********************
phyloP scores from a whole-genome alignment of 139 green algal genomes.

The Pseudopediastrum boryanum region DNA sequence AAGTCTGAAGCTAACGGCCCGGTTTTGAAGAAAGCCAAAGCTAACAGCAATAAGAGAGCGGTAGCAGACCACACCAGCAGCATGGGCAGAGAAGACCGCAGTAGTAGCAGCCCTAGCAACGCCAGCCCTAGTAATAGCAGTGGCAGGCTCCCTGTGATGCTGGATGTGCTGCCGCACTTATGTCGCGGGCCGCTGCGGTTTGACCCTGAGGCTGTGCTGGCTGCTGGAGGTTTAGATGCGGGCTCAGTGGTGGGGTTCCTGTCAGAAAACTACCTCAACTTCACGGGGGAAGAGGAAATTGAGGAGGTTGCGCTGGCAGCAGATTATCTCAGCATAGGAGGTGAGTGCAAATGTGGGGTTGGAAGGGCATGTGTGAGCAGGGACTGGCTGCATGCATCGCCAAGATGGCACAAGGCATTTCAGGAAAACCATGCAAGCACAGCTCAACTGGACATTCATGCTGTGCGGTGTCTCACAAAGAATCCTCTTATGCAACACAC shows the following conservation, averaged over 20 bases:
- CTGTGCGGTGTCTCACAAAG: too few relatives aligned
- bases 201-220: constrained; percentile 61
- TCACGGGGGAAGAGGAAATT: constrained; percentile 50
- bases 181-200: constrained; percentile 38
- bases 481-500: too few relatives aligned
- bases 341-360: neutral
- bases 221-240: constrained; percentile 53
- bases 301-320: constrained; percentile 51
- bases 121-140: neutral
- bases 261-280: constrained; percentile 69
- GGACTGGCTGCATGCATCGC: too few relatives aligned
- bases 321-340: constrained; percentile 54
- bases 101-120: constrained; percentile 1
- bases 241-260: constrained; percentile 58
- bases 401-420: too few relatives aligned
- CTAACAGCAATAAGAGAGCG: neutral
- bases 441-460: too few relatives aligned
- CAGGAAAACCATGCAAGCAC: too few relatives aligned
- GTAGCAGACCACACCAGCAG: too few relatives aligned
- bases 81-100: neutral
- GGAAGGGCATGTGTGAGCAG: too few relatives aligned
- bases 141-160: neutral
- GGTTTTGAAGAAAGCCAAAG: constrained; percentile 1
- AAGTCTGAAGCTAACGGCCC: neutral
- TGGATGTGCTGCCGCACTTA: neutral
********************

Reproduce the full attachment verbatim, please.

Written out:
phyloP scores from a whole-genome alignment of 139 green algal genomes.

The Pseudopediastrum boryanum region DNA sequence AAGTCTGAAGCTAACGGCCCGGTTTTGAAGAAAGCCAAAGCTAACAGCAATAAGAGAGCGGTAGCAGACCACACCAGCAGCATGGGCAGAGAAGACCGCAGTAGTAGCAGCCCTAGCAACGCCAGCCCTAGTAATAGCAGTGGCAGGCTCCCTGTGATGCTGGATGTGCTGCCGCACTTATGTCGCGGGCCGCTGCGGTTTGACCCTGAGGCTGTGCTGGCTGCTGGAGGTTTAGATGCGGGCTCAGTGGTGGGGTTCCTGTCAGAAAACTACCTCAACTTCACGGGGGAAGAGGAAATTGAGGAGGTTGCGCTGGCAGCAGATTATCTCAGCATAGGAGGTGAGTGCAAATGTGGGGTTGGAAGGGCATGTGTGAGCAGGGACTGGCTGCATGCATCGCCAAGATGGCACAAGGCATTTCAGGAAAACCATGCAAGCACAGCTCAACTGGACATTCATGCTGTGCGGTGTCTCACAAAGAATCCTCTTATGCAACACAC shows the following conservation, averaged over 20 bases:
- CTGTGCGGTGTCTCACAAAG: too few relatives aligned
- bases 201-220: constrained; percentile 61
- TCACGGGGGAAGAGGAAATT: constrained; percentile 50
- bases 181-200: constrained; percentile 38
- bases 481-500: too few relatives aligned
- bases 341-360: neutral
- bases 221-240: constrained; percentile 53
- bases 301-320: constrained; percentile 51
- bases 121-140: neutral
- bases 261-280: constrained; percentile 69
- GGACTGGCTGCATGCATCGC: too few relatives aligned
- bases 321-340: constrained; percentile 54
- bases 101-120: constrained; percentile 1
- bases 241-260: constrained; percentile 58
- bases 401-420: too few relatives aligned
- CTAACAGCAATAAGAGAGCG: neutral
- bases 441-460: too few relatives aligned
- CAGGAAAACCATGCAAGCAC: too few relatives aligned
- GTAGCAGACCACACCAGCAG: too few relatives aligned
- bases 81-100: neutral
- GGAAGGGCATGTGTGAGCAG: too few relatives aligned
- bases 141-160: neutral
- GGTTTTGAAGAAAGCCAAAG: constrained; percentile 1
- AAGTCTGAAGCTAACGGCCC: neutral
- TGGATGTGCTGCCGCACTTA: neutral